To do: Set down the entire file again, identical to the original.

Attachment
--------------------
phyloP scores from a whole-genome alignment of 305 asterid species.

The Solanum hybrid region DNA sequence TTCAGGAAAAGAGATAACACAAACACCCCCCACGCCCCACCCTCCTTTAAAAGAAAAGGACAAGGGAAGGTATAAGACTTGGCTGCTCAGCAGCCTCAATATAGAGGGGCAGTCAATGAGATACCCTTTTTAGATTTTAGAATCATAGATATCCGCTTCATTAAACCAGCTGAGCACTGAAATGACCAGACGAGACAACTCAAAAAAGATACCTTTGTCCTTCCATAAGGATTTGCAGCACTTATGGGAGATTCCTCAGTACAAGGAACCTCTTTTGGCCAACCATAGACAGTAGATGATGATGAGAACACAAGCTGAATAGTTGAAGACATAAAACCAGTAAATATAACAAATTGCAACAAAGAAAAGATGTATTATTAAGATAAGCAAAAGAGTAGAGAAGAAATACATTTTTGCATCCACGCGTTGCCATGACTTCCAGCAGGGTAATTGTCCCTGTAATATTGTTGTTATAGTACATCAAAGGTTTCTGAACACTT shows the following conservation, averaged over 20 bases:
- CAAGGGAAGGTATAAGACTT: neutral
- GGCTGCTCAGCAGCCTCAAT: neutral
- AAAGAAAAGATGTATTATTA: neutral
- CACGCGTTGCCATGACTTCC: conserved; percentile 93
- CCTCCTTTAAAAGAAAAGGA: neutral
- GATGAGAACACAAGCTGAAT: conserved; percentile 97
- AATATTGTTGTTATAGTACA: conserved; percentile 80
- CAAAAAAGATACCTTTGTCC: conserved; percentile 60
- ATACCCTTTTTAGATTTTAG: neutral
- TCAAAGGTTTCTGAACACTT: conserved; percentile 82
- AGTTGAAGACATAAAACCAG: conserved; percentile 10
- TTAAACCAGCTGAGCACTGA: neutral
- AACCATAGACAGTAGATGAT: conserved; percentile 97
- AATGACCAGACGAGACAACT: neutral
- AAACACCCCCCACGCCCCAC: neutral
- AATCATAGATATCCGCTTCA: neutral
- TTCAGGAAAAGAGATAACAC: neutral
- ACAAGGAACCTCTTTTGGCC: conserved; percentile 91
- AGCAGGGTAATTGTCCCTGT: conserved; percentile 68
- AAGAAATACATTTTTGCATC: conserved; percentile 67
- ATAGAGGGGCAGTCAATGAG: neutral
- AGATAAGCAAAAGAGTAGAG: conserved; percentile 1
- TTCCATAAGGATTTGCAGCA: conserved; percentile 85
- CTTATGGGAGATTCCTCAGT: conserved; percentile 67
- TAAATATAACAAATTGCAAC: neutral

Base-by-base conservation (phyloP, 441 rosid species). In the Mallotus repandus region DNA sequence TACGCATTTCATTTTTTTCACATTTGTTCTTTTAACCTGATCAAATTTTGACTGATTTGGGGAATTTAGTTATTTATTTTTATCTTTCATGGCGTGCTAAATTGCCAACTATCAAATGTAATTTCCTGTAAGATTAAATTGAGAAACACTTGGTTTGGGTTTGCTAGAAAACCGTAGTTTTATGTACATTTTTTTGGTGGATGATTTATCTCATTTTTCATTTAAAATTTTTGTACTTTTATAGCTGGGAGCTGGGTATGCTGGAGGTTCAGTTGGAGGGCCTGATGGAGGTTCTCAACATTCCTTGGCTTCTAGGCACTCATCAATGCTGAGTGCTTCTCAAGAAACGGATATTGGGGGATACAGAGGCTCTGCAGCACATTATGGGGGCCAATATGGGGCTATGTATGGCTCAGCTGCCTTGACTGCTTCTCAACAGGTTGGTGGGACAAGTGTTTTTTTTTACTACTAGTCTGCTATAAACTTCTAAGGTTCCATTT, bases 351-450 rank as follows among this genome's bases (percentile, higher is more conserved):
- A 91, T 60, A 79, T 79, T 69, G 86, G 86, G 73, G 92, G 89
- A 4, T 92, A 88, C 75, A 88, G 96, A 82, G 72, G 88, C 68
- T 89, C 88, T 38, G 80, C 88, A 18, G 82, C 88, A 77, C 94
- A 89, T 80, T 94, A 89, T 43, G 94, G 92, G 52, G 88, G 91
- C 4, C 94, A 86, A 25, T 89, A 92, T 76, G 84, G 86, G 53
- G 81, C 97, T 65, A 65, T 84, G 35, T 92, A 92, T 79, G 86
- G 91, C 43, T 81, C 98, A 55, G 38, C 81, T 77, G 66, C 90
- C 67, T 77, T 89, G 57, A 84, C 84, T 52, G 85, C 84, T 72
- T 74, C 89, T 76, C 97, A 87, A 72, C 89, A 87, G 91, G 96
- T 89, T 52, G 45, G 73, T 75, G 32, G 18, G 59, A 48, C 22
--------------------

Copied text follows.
phyloP scores from a whole-genome alignment of 305 asterid species.

The Solanum hybrid region DNA sequence TTCAGGAAAAGAGATAACACAAACACCCCCCACGCCCCACCCTCCTTTAAAAGAAAAGGACAAGGGAAGGTATAAGACTTGGCTGCTCAGCAGCCTCAATATAGAGGGGCAGTCAATGAGATACCCTTTTTAGATTTTAGAATCATAGATATCCGCTTCATTAAACCAGCTGAGCACTGAAATGACCAGACGAGACAACTCAAAAAAGATACCTTTGTCCTTCCATAAGGATTTGCAGCACTTATGGGAGATTCCTCAGTACAAGGAACCTCTTTTGGCCAACCATAGACAGTAGATGATGATGAGAACACAAGCTGAATAGTTGAAGACATAAAACCAGTAAATATAACAAATTGCAACAAAGAAAAGATGTATTATTAAGATAAGCAAAAGAGTAGAGAAGAAATACATTTTTGCATCCACGCGTTGCCATGACTTCCAGCAGGGTAATTGTCCCTGTAATATTGTTGTTATAGTACATCAAAGGTTTCTGAACACTT shows the following conservation, averaged over 20 bases:
- CAAGGGAAGGTATAAGACTT: neutral
- GGCTGCTCAGCAGCCTCAAT: neutral
- AAAGAAAAGATGTATTATTA: neutral
- CACGCGTTGCCATGACTTCC: conserved; percentile 93
- CCTCCTTTAAAAGAAAAGGA: neutral
- GATGAGAACACAAGCTGAAT: conserved; percentile 97
- AATATTGTTGTTATAGTACA: conserved; percentile 80
- CAAAAAAGATACCTTTGTCC: conserved; percentile 60
- ATACCCTTTTTAGATTTTAG: neutral
- TCAAAGGTTTCTGAACACTT: conserved; percentile 82
- AGTTGAAGACATAAAACCAG: conserved; percentile 10
- TTAAACCAGCTGAGCACTGA: neutral
- AACCATAGACAGTAGATGAT: conserved; percentile 97
- AATGACCAGACGAGACAACT: neutral
- AAACACCCCCCACGCCCCAC: neutral
- AATCATAGATATCCGCTTCA: neutral
- TTCAGGAAAAGAGATAACAC: neutral
- ACAAGGAACCTCTTTTGGCC: conserved; percentile 91
- AGCAGGGTAATTGTCCCTGT: conserved; percentile 68
- AAGAAATACATTTTTGCATC: conserved; percentile 67
- ATAGAGGGGCAGTCAATGAG: neutral
- AGATAAGCAAAAGAGTAGAG: conserved; percentile 1
- TTCCATAAGGATTTGCAGCA: conserved; percentile 85
- CTTATGGGAGATTCCTCAGT: conserved; percentile 67
- TAAATATAACAAATTGCAAC: neutral

Base-by-base conservation (phyloP, 441 rosid species). In the Mallotus repandus region DNA sequence TACGCATTTCATTTTTTTCACATTTGTTCTTTTAACCTGATCAAATTTTGACTGATTTGGGGAATTTAGTTATTTATTTTTATCTTTCATGGCGTGCTAAATTGCCAACTATCAAATGTAATTTCCTGTAAGATTAAATTGAGAAACACTTGGTTTGGGTTTGCTAGAAAACCGTAGTTTTATGTACATTTTTTTGGTGGATGATTTATCTCATTTTTCATTTAAAATTTTTGTACTTTTATAGCTGGGAGCTGGGTATGCTGGAGGTTCAGTTGGAGGGCCTGATGGAGGTTCTCAACATTCCTTGGCTTCTAGGCACTCATCAATGCTGAGTGCTTCTCAAGAAACGGATATTGGGGGATACAGAGGCTCTGCAGCACATTATGGGGGCCAATATGGGGCTATGTATGGCTCAGCTGCCTTGACTGCTTCTCAACAGGTTGGTGGGACAAGTGTTTTTTTTTACTACTAGTCTGCTATAAACTTCTAAGGTTCCATTT, bases 351-450 rank as follows among this genome's bases (percentile, higher is more conserved):
- A 91, T 60, A 79, T 79, T 69, G 86, G 86, G 73, G 92, G 89
- A 4, T 92, A 88, C 75, A 88, G 96, A 82, G 72, G 88, C 68
- T 89, C 88, T 38, G 80, C 88, A 18, G 82, C 88, A 77, C 94
- A 89, T 80, T 94, A 89, T 43, G 94, G 92, G 52, G 88, G 91
- C 4, C 94, A 86, A 25, T 89, A 92, T 76, G 84, G 86, G 53
- G 81, C 97, T 65, A 65, T 84, G 35, T 92, A 92, T 79, G 86
- G 91, C 43, T 81, C 98, A 55, G 38, C 81, T 77, G 66, C 90
- C 67, T 77, T 89, G 57, A 84, C 84, T 52, G 85, C 84, T 72
- T 74, C 89, T 76, C 97, A 87, A 72, C 89, A 87, G 91, G 96
- T 89, T 52, G 45, G 73, T 75, G 32, G 18, G 59, A 48, C 22